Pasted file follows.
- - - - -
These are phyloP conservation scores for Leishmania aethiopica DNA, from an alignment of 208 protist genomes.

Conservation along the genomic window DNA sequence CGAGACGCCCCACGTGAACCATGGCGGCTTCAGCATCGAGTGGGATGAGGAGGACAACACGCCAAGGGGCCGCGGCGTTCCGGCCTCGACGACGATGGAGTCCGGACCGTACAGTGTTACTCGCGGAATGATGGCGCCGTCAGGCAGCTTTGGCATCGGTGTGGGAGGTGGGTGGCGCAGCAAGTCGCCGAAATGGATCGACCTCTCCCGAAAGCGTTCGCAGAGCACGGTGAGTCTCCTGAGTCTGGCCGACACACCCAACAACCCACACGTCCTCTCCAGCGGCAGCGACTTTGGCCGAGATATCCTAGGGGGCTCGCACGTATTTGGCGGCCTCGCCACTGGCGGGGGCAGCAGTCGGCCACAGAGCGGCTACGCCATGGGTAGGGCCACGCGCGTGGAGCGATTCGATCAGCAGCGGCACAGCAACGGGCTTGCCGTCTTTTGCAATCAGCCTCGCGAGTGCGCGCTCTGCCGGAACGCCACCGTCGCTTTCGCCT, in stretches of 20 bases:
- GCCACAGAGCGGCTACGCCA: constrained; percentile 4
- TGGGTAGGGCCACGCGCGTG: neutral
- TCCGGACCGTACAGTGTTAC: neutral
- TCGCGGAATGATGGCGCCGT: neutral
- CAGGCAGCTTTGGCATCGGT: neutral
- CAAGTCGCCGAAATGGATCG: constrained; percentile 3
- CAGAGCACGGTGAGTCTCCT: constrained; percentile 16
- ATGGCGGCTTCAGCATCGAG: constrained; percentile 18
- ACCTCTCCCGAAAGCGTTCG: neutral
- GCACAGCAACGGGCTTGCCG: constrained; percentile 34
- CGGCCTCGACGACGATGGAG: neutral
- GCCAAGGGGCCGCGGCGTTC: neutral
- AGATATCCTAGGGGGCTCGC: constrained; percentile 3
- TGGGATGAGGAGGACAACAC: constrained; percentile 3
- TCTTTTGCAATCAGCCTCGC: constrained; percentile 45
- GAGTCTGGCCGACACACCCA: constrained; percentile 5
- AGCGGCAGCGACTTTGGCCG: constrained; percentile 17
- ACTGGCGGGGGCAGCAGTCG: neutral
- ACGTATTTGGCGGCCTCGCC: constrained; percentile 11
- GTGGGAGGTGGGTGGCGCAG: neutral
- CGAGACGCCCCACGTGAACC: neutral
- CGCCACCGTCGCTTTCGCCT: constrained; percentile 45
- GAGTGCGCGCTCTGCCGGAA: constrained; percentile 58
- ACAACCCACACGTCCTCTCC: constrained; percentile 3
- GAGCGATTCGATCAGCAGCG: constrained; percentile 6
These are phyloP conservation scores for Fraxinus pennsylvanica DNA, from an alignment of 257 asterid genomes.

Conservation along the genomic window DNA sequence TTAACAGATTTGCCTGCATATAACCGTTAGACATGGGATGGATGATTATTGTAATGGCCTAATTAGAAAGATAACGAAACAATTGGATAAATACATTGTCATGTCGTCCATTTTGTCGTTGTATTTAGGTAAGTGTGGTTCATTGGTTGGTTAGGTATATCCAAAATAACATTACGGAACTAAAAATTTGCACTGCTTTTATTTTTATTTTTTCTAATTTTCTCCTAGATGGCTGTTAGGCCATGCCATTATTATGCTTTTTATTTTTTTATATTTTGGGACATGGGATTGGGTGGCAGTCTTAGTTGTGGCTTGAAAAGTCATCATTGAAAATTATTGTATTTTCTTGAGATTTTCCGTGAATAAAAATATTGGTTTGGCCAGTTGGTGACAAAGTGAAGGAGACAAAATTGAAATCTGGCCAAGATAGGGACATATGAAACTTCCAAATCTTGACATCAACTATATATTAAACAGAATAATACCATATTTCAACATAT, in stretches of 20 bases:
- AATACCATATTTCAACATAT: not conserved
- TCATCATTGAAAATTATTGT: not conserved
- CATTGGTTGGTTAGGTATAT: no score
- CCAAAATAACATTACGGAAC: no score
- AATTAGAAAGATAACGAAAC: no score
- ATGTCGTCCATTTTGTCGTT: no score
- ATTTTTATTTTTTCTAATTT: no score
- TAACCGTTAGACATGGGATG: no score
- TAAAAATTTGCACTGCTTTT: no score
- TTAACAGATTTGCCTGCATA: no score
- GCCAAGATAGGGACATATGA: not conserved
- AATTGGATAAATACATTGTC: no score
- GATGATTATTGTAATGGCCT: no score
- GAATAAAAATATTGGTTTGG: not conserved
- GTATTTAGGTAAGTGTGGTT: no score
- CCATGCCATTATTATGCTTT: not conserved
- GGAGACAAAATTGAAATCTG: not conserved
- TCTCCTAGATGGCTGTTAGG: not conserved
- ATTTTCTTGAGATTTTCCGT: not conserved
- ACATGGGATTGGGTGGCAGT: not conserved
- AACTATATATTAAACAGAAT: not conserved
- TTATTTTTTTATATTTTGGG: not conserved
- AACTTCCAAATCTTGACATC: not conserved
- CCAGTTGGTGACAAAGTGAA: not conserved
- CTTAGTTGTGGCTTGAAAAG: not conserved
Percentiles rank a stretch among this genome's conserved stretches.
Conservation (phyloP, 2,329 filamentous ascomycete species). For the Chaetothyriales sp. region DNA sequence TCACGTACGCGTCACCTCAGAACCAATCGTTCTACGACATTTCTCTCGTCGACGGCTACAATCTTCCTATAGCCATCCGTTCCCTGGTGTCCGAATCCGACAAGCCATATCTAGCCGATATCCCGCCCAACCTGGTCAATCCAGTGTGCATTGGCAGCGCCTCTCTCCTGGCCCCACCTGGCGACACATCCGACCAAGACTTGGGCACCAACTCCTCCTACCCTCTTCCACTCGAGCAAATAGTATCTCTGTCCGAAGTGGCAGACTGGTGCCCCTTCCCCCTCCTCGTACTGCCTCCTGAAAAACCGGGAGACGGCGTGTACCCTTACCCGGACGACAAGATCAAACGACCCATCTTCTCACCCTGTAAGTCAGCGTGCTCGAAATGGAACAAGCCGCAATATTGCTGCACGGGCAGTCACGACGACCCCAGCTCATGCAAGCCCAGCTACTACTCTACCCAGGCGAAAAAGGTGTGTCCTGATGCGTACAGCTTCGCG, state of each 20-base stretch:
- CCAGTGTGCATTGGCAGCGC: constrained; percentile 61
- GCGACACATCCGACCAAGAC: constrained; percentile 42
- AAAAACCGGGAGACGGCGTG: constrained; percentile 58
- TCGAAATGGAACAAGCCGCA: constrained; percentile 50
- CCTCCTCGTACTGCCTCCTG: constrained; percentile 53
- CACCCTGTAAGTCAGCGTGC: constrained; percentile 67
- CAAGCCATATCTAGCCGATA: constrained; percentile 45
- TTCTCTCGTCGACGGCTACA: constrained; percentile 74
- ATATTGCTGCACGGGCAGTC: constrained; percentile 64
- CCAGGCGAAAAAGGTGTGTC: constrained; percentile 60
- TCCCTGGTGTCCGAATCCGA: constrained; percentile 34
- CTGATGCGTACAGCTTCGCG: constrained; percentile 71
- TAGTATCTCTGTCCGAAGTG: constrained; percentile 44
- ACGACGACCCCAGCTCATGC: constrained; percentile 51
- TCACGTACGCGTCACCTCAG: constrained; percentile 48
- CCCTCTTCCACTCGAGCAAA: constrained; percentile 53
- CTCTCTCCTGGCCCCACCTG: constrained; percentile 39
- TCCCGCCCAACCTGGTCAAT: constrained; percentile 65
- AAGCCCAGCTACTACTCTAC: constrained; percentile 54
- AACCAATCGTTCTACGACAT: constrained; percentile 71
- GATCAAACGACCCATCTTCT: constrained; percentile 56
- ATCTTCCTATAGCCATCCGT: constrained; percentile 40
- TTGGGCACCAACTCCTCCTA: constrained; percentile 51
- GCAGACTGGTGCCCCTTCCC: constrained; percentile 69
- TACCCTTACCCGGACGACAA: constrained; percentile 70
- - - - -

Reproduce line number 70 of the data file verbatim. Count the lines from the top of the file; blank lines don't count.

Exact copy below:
- ACGACGACCCCAGCTCATGC: constrained; percentile 51